Reflecting on Juneteenth

Today, June 19th, 2020, is Juneteenth. A day of reflection to celebrate and honor formerly enslaved people. Juneteenth is considered the oldest nationally celebrated commemoration of of the end of slavery in the United States. This year feels different. The spread of the coronavirus has shone a spotlight on the embedded systemic injustices within our society. A movement 400 years in the making to push for social and policy reforms that will result in racial equity and justice has dominated headlines and hearts. 

We recognize that an unwavering commitment to Black lives will require an effort that goes beyond developing one Fund, for one time period. The Black Lives Matter movement and its root causes require an ongoing approach that addresses the multifaceted needs posed by the complex task of working toward racial justice for Black communities. We developed a series of funds that reflect the needs of racial equity and justice in the affected communities right now and in the years ahead. 

The multiple Fund model is intended to reflect the evolution of the movement from its current focus on ending implicit racial discrimination in the criminal justice system to its ultimate goal of addressing the overarching systemic injustices facing the Black community in every corner of society – including education, housing, healthcare, and beyond.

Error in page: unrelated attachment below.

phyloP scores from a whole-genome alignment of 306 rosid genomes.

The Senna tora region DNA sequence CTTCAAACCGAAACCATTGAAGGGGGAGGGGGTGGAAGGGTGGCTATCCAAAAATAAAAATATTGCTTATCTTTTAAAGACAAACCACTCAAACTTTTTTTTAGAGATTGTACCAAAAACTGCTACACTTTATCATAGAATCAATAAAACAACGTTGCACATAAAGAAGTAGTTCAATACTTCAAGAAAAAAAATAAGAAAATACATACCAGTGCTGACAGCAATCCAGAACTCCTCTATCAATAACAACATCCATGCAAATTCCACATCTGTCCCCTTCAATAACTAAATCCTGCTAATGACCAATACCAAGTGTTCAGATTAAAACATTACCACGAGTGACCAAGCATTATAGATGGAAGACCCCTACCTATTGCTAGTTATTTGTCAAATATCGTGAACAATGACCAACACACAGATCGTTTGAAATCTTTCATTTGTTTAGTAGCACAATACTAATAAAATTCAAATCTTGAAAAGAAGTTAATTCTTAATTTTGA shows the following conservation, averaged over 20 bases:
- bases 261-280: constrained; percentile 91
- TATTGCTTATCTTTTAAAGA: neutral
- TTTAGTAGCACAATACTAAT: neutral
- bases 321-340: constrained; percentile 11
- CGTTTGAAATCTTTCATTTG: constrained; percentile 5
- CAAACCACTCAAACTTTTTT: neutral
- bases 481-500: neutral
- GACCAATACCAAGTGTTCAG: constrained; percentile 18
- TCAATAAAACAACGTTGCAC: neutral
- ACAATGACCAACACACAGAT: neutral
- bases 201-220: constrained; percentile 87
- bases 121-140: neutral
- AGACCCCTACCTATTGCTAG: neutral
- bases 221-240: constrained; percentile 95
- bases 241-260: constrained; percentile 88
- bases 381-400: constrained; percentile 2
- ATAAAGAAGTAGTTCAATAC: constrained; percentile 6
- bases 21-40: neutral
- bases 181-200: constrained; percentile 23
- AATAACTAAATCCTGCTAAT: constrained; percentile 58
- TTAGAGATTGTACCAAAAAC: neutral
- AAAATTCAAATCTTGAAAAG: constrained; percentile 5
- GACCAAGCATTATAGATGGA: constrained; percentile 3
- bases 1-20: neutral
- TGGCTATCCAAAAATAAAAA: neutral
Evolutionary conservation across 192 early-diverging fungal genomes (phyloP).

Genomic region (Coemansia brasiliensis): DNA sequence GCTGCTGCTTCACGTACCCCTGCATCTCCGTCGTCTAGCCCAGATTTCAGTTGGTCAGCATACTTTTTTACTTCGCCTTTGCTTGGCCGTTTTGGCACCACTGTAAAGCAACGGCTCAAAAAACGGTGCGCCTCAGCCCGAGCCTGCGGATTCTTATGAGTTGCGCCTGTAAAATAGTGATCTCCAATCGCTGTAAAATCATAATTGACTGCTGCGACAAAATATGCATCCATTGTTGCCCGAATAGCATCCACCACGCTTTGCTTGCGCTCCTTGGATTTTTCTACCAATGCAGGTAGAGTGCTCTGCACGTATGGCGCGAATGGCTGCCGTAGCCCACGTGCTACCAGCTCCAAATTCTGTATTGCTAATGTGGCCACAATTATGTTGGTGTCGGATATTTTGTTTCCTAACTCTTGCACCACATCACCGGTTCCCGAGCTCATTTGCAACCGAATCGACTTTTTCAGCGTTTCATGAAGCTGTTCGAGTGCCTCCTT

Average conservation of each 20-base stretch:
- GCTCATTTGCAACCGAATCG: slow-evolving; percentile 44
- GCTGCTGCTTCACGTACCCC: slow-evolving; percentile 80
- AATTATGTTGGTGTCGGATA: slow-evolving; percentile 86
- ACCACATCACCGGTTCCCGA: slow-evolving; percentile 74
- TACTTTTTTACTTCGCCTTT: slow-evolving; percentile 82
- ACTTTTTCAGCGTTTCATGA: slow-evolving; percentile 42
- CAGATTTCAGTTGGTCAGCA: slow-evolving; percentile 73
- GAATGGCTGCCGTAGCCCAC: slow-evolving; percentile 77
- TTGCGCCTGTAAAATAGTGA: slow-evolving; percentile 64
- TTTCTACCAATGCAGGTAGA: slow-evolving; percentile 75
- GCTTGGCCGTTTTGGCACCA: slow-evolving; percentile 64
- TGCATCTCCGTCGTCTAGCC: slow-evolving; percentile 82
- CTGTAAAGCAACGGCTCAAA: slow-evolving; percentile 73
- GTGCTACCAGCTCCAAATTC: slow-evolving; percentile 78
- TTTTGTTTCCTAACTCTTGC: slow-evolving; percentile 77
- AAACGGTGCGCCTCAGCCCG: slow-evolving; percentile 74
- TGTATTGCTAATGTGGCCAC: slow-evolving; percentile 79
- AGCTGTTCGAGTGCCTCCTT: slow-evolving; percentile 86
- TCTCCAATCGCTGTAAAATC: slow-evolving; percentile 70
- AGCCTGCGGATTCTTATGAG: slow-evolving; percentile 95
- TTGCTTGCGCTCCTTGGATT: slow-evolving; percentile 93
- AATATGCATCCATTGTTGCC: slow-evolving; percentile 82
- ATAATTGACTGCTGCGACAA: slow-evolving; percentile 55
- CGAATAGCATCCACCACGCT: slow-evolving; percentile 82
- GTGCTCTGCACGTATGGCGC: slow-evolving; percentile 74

1. The first Fund, the Black Lives Matter Immediate Support Fund, supports the urgent on-the-ground needs of protestors and impacted communities. 
  2. The second Fund, the Black Lives Matter Legal Representation Fund, supports organizations providing free legal representation to help protestors and members of communities of color disproportionately disadvantaged by the criminal justice system. 
  3. The third and final Fund, the Black Lives Matter Systemic Change Fund, supports organizations advocating for long term social and policy reforms, especially those seeking to bring about increased racial equity and seeking to rectify the systemic injustices faced by the Black community.  Over time, the composition of nonprofits within this Fund will evolve to reflect the societal changes that need to take place to improve the quality of black lives.

We believe celebrating Juneteenth to reflect and commemorate the immeasurable contributions of Black people to our society is a good start, but just a start. We do not view the Black Lives Matter protests as a flash in the pan event. There is much more work to be done. The multiple Funds model is one way that we will provide continuing support for this movement long after it fades from the headlines.

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